Welcome to the Magical Mess of the EYFS – the home for everyone who is used to scratching their head and wondering “is that glitter or do I have nits?” This is a great website with lots of ideas for general teaching and doing P4C in the Early Years.
Magical Mess’ Quests and Questions blog has regular topical suggestions and lesson plans for P4C activities you can do with your early years’ students. Click here to see it.
Magical Mess’ Early Years Blog has fascinating perspectives on the trial, tribulations and triumphs of teaching the youngest children. Click here to see it.
Plans for the new school year
With the new school year just started, I have to step away from my almost five year olds and figure out how to do this philosophical and Thinking Moves approach with just-turned-three year olds, and I really do mean just turned three. Three of my newbies turned three the week before term started and another four only turned three a few weeks earlier. Many of the class will have just started to understand simple questions and use slightly longer sentences, with some children not yet being at this stage. So how on earth am I going to do this?
I’m not altogether sure but my plan is not to have any formal P4C sessions until January and take a more relaxed Thinking Moves approach until then. I am making a Thinking Moves plan for each of the seven areas of Development Matters to cover all eventualities and will weave these into my weekly planning, provision and play to begin to build some foundational skills ready for January.
Magical Mess Lesson Plan: Young and Old
The stimulus is a story about an old olive tree and a tiny olive. There are many different questions it could lead onto. The first is the concept of ‘old’ and ‘young’.
This weekend it is our ‘On Parade’ weekend in the town I live in and the town will host many celebrations, bands and events, organised by Armed Forces Veterans and celebrating all things 1940s. The parade will be led by a D Day veteran but also in the parade will be people from the armed forces, cadets and organisations old and young.
Which led me to wonder… what is old? My grandmother is 93 but says that in her head she is still 21. Is she old? Which part matters? The outside or the inside? What about a house built in the 1920s? Is it old? In comparison to what? Can we say, in isolation, that anything is old or is it all comparative? What about the rain, or sand, or the tide? Are they old or young? So that is the basis of the first lesson plan.
Magical Mess lesson plan: Transitions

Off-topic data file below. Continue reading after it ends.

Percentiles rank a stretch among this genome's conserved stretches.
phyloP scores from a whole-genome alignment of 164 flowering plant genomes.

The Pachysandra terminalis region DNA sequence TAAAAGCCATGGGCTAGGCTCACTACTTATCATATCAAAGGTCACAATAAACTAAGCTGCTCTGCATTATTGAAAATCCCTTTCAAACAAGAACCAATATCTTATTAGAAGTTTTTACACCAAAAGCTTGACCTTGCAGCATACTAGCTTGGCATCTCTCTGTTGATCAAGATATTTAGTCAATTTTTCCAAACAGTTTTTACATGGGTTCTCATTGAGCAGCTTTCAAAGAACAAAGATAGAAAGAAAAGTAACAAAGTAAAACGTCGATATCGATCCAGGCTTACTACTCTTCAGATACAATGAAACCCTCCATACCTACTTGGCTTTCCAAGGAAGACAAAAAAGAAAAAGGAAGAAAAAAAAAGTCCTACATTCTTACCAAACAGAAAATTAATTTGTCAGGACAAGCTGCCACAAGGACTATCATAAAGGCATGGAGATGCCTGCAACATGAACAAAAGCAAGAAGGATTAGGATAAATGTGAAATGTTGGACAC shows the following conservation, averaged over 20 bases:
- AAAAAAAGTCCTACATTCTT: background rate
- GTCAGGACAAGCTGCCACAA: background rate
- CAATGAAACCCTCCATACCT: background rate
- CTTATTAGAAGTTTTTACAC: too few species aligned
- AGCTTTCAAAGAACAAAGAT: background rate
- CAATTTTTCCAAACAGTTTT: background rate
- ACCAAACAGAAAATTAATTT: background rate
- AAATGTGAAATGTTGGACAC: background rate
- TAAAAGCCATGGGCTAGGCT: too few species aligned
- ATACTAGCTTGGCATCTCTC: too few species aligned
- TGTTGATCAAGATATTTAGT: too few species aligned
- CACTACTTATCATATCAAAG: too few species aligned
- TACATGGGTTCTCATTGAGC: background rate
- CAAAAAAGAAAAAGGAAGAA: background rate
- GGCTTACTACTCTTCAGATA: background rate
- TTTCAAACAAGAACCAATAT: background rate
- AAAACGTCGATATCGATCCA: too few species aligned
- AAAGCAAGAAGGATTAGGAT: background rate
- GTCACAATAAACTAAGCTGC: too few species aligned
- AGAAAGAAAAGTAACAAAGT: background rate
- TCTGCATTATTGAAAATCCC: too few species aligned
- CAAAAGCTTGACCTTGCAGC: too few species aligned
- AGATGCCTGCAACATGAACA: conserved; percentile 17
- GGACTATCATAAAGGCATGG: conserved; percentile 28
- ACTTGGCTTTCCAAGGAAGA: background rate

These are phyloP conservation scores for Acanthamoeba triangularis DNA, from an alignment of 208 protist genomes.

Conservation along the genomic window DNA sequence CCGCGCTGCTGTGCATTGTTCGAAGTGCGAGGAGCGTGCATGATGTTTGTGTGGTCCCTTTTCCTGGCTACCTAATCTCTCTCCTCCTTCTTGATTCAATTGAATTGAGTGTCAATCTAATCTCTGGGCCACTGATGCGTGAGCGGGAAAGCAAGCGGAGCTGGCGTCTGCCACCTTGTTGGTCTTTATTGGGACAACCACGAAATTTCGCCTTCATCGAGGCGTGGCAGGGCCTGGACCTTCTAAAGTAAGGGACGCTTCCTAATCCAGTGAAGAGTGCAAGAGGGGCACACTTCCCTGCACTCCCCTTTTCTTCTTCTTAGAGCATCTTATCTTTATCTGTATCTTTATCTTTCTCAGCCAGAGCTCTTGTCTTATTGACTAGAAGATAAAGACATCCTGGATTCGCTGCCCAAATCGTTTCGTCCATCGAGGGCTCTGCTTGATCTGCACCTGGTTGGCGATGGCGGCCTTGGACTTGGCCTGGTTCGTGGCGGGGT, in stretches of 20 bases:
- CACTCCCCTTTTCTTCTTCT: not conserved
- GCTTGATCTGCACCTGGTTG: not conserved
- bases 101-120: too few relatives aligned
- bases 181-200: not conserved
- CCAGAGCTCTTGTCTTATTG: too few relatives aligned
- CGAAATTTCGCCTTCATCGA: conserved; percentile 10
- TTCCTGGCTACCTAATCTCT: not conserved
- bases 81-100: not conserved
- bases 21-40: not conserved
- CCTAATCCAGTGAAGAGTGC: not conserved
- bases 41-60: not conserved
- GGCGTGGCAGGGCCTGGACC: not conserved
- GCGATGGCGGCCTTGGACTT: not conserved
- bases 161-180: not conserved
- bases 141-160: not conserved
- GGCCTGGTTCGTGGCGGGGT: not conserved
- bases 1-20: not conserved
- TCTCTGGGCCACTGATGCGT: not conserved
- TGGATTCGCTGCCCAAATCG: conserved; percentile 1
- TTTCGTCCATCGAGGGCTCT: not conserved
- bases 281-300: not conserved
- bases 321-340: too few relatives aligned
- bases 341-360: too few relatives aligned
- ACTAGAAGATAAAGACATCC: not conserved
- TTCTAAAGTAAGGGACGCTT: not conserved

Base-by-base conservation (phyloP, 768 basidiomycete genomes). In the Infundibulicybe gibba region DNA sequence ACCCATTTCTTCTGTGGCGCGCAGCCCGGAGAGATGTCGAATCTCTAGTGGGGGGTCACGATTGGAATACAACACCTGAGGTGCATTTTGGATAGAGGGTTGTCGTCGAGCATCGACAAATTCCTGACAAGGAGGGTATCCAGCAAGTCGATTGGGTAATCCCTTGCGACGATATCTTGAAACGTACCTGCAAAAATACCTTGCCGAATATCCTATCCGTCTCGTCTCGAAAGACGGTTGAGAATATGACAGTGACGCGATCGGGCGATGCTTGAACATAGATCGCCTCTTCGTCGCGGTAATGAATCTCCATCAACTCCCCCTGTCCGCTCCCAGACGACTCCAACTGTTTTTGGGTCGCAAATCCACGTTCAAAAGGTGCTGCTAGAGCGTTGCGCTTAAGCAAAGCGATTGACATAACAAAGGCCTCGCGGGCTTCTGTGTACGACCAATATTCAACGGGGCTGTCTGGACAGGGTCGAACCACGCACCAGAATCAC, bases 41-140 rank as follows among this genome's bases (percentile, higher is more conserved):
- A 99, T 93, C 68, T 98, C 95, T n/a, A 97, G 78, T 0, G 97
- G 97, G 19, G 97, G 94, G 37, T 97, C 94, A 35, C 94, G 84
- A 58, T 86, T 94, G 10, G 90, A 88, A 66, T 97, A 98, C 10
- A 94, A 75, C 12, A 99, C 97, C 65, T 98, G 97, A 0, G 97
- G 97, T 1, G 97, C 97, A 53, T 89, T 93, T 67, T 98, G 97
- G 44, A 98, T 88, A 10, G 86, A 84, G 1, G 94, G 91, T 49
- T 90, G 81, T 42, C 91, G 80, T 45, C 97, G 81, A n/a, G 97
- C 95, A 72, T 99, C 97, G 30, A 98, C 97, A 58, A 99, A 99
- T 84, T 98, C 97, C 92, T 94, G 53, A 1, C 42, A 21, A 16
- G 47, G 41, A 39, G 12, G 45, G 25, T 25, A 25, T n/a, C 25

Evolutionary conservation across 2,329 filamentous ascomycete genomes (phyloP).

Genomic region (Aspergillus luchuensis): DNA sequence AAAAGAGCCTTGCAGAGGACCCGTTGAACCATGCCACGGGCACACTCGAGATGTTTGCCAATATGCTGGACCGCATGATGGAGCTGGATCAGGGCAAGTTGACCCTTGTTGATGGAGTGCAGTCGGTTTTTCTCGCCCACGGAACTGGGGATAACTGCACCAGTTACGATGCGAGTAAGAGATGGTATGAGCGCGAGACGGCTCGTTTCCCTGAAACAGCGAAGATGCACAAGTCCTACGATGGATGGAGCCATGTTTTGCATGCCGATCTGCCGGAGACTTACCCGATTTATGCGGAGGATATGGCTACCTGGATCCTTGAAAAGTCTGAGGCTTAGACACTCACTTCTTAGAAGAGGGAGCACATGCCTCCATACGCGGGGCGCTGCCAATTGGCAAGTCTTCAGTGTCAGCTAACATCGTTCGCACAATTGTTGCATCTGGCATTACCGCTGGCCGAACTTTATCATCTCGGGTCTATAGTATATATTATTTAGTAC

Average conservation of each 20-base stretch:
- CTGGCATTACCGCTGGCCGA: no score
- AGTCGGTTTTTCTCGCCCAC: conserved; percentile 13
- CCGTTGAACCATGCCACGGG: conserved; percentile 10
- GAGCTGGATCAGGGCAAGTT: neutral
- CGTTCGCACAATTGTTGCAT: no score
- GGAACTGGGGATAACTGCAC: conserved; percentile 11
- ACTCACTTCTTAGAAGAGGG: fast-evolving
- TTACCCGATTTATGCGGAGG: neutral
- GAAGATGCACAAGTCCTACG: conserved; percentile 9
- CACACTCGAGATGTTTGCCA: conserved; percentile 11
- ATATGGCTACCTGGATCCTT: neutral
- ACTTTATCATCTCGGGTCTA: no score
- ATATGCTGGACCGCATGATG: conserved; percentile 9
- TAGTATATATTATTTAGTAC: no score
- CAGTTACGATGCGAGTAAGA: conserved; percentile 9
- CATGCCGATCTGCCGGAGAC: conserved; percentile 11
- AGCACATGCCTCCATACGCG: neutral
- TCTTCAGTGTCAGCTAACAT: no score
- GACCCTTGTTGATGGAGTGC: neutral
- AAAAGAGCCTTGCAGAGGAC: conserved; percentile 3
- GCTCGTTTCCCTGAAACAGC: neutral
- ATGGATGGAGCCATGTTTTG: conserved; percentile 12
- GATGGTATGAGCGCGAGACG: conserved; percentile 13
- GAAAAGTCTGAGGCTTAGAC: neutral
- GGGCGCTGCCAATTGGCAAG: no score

As the end of summer term approaches, I am very much living in the dreaded limbo of ‘Transition World’ right now. This lesson plan is, therefore, not strictly a philosophical one but more of a social and emotional development one.
That is what I love about Thinking Moves A-Z though. Sure it is an amazing metacognition tool for P4C but it is actually far more transferable and universal than that and can be used for anything you want to teach. So this plan is focused on transitions and can be used for any transition from a move to Reception Class all the way up to the move to High School.
Magical Mess Lesson Plan: Thinking Ahead – Baking a Cake
This lesson is a fun one for Early Years and you can bend it to any topic you are currently doing in class. We are going to bake a cake! This Thinking Move is ‘Ahead’. The ability for children to look ahead and predict what might happen in different alternate realities is a useful skill in all areas of their lives and one they have already been playing with.
Magical Mess Lesson Plan: Same, Different, Odd One Out
This week I read my new copy of Thinking Moves A-Z by Roger Sutcliffe, Tom Bigglestone and Jason Buckley. My lesson plan for P4C is based around the skill that is given for D – Divide. Next week I will be basing my planning on the skill for J – Justify.
Magical Mess P4C Plan: Would a Worm Make a Good Pet?
Here is a P4C lesson plan using my QUESTS approach, which could just as easily be used for an Understanding the World or Communication and Language activity.
Miss Magical Mess says:
In P4C I have found a wagon I can hitch my cart to. Because the underlying principles seem to be the ones that came out in every session I attended in the Early Years conference. That what children need from us in the early years is to learn new words, to hear and ask questions, to respect and care for each other and to make choices. We should be asking “what if?”, “what do you notice?” and “what do you think?” We should be encouraging children to observe and explore, wonder and ask questions, look for similarities and changes. More than anything else we should just enjoy talking to our tots and having high quality interactions. The tiny window in which their brains and personalities are filled with wonder and unencumbered by societal expectations is the tiny window that we are privileged enough to peer into. The Early Years conference reminded me why I am striving to have a philosophical teaching approach in my daily life.
Thanks to Miss Magical Mess for the wonderful content. You can reach her here